The following article originally appeared in the American Spectator and has been re-posted with permission.
Recently a longtime United Methodist official, lamenting that Israel’s Independence Day obscured the Palestinian “Nakba” or catastrophe, urged boycotting the Holocaust Museum in Washington, D.C. until the Palestinians have their own Holocaust museum.
Here’s the quote from Janet Lahr Lewis, “Advocacy Coordinator for the Middle East” at United Methodism’s General Board of Global Ministries in New York, and “Peace with Justice Associate” at the church’s General Board of Church and Society in Washington, D.C., in an article originally appearing in but now seemingly removed from the online weekly newsletter of the latter agency:
Don’t participate in Holocaust Remembrance Day without participating in Al Nakba Remembrance Day. Don’t visit a Holocaust museum until there is one built to remember the other holocausts in the world: the on-going Palestinian holocaust, the Rwandan, the Native American, the Cambodian, the Armenian… You could be waiting a long time!
How nice. Lewis also accuses Israel of having “gone so far as to destroy archaeological artifacts in an effort to wipe out evidence of non-Jewish cultures, except Roman, throughout history in the region.” She also claims that “Israelis of conscience” are quitting Israel, now controlled by an “extremist government” that’s creating “a new Exodus.” Mocking the Exodus story, a defining narrative of the ancient Hebrews, is another nice touch.
But Lewis’s boycott of the Holocaust Museum, and suggestion of “on-going Palestinian holocaust,” is of course far worse. Hitler’s mass murder of 6 million European Jews is unique in the annals of human horrors. Stalin and Mao likely killed more, and the Armenian and Cambodian genocides were appalling, the Rwandan genocide also, plus the Sudanese regime’s continuing homicides, not to mention at least half a dozen other similar crimes by governments over the last century.
But no sustained massacre in history was conducted across years with such deliberation and cold, mechanized efficiency, by a regime elected by the informed voters of an ostensibly civilized nation, as was the Nazi Holocaust of the Jews. It began with boycotts of Jewish businesses and expulsions of Jews from public life, escalated to expropriation of property and mass incarceration, continued towards mass shootings, suffocation by carbon dioxide in mobile vans, then finalized with daily gassing by the tens of thousands in death camps, where the bodies were delivered of gold teeth and hair, then were incinerated, filling the guilty land with the stench of burning human flesh.
What Israeli policies towards Palestinians merit the term “holocaust” much less rank with Hitler’s relentless death machine? Is it the security fence against Palestinian suicide bombers? Is it the occasional demolition of Palestinian homes suspected to belong to terrorists? Is it the security checkpoints? Is it the purchase of Palestinian land by Jewish settlers?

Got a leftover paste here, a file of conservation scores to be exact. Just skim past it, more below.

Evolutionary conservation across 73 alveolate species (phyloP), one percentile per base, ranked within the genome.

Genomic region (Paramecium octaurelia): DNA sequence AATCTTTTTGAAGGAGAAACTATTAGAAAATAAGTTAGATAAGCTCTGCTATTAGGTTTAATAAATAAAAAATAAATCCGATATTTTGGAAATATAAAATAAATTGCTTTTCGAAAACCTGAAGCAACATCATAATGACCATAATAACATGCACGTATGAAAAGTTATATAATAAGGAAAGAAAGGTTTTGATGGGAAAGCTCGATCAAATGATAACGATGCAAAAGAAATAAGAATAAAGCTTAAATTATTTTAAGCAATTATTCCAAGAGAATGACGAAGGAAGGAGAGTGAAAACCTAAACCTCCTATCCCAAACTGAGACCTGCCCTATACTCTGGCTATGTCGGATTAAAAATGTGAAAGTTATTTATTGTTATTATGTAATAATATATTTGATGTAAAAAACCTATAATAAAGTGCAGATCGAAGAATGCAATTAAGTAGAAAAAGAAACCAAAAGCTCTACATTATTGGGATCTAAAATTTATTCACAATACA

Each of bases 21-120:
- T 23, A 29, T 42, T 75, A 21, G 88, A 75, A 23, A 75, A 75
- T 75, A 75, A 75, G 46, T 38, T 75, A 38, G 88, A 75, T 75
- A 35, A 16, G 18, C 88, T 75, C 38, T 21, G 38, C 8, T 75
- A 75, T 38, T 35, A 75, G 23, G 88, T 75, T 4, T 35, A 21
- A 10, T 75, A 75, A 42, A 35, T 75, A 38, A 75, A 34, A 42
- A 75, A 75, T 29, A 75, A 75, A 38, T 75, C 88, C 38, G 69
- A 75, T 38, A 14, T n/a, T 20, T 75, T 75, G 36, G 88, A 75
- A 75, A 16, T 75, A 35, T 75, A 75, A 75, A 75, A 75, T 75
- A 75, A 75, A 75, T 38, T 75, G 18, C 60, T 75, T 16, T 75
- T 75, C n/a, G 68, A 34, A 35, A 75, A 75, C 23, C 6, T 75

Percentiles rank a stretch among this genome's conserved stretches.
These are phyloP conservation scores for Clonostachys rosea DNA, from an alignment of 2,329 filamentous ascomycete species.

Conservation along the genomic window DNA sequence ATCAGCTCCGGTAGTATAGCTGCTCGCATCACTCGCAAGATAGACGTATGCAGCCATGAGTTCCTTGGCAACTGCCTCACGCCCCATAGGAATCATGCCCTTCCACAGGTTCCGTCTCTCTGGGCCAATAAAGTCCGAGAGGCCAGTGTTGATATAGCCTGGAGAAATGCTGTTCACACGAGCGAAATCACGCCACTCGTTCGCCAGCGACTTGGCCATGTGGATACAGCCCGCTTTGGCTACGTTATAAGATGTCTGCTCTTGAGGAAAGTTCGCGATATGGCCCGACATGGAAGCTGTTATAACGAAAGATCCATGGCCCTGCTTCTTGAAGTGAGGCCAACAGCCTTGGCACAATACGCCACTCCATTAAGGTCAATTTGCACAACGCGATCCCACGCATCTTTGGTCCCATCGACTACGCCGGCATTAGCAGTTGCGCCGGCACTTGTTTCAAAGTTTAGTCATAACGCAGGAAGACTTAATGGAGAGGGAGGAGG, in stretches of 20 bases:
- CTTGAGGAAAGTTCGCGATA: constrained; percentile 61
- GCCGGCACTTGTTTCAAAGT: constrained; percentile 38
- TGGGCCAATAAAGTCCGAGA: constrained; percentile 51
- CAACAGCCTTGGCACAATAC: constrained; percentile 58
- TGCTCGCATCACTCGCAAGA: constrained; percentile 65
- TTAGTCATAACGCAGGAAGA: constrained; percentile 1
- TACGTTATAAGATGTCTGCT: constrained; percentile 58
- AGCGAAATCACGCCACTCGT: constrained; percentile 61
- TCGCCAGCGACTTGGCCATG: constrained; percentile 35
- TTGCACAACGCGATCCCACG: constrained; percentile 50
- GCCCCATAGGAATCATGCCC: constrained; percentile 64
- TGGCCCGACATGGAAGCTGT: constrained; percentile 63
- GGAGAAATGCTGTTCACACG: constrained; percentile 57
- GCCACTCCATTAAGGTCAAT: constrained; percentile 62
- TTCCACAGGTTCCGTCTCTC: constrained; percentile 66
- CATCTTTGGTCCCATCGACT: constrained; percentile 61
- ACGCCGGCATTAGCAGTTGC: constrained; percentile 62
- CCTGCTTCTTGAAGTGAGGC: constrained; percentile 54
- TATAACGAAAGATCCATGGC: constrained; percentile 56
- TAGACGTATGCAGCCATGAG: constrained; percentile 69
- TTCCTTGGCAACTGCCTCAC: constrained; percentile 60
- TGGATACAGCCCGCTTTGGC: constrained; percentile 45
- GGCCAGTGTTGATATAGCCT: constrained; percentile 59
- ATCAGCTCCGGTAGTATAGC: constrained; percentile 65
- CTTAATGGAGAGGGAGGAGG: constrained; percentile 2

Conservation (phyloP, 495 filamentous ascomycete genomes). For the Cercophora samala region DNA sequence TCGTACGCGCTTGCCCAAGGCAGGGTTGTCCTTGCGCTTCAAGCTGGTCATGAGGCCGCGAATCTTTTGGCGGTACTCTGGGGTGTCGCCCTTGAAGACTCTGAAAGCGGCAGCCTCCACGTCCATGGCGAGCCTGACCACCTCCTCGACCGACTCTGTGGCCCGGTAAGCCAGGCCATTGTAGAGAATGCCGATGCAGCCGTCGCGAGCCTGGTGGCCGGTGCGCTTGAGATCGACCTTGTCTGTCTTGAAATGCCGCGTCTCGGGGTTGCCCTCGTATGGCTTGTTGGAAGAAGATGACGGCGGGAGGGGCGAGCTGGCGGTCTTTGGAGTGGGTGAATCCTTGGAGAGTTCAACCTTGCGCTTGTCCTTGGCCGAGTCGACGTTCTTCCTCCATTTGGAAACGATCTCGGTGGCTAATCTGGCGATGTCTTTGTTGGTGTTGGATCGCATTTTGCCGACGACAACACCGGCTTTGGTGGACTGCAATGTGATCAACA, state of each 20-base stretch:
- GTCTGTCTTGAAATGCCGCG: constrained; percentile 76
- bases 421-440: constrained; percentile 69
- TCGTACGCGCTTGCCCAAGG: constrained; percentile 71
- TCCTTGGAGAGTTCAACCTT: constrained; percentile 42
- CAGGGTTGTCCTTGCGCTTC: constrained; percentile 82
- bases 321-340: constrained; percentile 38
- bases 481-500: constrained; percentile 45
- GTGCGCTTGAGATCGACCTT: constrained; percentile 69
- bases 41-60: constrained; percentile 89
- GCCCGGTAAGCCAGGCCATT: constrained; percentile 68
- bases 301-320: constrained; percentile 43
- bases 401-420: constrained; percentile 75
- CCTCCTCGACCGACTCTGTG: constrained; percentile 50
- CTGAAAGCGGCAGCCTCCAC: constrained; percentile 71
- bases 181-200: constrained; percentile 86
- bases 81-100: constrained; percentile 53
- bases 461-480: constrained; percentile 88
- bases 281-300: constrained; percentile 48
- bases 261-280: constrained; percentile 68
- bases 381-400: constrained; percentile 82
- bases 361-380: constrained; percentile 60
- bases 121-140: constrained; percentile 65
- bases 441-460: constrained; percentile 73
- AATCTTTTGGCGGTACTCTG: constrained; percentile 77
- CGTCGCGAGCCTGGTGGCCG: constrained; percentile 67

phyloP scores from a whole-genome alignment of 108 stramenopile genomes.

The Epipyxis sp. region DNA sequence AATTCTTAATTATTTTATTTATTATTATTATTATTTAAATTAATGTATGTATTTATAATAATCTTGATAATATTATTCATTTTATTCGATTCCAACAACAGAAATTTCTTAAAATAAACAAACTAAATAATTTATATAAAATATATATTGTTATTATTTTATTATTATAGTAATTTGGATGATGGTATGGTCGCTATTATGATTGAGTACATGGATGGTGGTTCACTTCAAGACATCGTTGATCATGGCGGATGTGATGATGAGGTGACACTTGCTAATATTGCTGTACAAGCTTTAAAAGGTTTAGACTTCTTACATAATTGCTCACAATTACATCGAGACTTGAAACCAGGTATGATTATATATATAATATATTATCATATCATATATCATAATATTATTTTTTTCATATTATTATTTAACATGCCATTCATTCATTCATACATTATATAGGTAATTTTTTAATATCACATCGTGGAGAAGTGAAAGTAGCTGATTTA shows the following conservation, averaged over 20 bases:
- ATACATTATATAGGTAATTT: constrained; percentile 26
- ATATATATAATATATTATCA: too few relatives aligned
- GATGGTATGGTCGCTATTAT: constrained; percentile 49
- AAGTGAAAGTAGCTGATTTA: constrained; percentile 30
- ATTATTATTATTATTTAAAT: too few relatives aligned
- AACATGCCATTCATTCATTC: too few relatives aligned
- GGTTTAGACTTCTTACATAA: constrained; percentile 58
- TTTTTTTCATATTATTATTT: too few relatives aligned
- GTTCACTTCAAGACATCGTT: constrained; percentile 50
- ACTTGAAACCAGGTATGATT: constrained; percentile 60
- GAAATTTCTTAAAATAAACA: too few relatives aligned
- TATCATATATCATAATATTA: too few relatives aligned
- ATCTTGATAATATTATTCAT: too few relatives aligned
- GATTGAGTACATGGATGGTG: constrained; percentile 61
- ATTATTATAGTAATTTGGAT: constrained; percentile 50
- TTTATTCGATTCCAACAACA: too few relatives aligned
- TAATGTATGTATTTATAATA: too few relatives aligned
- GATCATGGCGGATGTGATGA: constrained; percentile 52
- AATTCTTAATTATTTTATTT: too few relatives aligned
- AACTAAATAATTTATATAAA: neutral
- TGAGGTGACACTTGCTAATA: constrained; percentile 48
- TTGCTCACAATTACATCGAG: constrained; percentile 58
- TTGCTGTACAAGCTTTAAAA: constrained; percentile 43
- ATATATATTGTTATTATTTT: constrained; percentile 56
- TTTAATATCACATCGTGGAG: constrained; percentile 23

Can the term “holocaust” apply to the Palestinians killed in the recent Gaza war, when Israel reacted against Hamas rockets? Or Palestinians killed during intifadas orchestrated by Yasir Arafat as a negotiating tool when offers of a Palestinian state were insufficient for his political purposes?
Maybe the Methodist “missionary” and “peace with justice” advocate will explain what she means by “ongoing Palestinian Holocaust” in her next column. Except the United Methodist General Board of Church and Society has evidently deleted her last “holocaust” column, whether from shame or prudence. This Capitol Hill agency routinely demonizes Israel and for years has been trying to persuade its denomination to divest from Israel. But apparently it’s not ready to embrace openly a call to boycott the Holocaust Museum
Removing an absurd and disgusting column without public comment is not sufficient. This agency that represents United Methodism’s political witness to Congress should apologize. Its staff and board members should conduct a group visit to the nearby Holocaust Museum to be reminded why the Nazi murders of the Jews has special ranking in human depravity. And it, along with the United Methodist missions agency, should discontinue Lewis’s employment, to remove any doubt that her execrable views represent the denomination, and to demonstrate that the denomination aspires to some level of minimal moral seriousness. Ideally, this termination of employment would occur before her scheduled speech to a June 6 Methodist gathering in Des Moines, the title of which is: “Occupation: What It Is, What We Can Do about It, and Why We Should Care.”
Finally, hopefully, maybe Lewis’s unvarnished holocaust candor will ultimately provoke reflection by United Methodists and other Mainline/oldline Protestants as to why their officials and agencies have for several decades been so unremittingly hostile to Israel as the Jewish homeland, while scandalously silent about the real genocides that have occurred globally.
This ongoing, sour attitude towards the Jewish homeland, unequaled in negativity towards any other country or people, surely has a troubling spiritual explanation, which ought to send genuinely Christian people repentantly to their prayer closets in search of forgiveness and divine counsel.